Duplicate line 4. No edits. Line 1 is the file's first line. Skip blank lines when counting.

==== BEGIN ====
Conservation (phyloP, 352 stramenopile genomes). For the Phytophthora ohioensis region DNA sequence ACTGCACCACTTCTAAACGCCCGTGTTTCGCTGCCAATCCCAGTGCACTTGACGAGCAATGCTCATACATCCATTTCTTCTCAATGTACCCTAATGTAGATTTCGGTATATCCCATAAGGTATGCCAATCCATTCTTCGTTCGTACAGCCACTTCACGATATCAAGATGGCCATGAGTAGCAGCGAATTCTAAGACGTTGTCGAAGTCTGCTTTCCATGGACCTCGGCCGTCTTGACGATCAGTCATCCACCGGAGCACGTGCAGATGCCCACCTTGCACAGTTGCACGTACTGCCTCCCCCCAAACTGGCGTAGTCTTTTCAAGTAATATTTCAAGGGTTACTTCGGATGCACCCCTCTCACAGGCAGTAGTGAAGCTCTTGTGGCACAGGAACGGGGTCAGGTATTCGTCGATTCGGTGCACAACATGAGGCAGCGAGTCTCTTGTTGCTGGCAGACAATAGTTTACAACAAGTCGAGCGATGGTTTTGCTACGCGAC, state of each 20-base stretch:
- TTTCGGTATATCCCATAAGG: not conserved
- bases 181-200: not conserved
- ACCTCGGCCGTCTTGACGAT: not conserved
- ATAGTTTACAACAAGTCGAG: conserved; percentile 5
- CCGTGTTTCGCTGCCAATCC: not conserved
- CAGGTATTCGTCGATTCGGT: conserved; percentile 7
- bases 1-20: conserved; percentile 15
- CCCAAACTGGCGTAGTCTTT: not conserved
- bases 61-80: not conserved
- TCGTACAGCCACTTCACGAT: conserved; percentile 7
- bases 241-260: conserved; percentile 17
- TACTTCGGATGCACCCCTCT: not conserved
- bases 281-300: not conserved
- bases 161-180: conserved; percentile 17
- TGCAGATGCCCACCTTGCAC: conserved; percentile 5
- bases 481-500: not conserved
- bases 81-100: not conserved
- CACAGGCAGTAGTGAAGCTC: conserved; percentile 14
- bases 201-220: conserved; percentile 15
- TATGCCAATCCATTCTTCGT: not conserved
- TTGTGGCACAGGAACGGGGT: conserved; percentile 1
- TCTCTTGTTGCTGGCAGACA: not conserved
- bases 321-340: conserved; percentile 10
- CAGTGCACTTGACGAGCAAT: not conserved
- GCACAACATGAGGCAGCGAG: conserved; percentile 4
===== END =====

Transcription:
- ACCTCGGCCGTCTTGACGAT: not conserved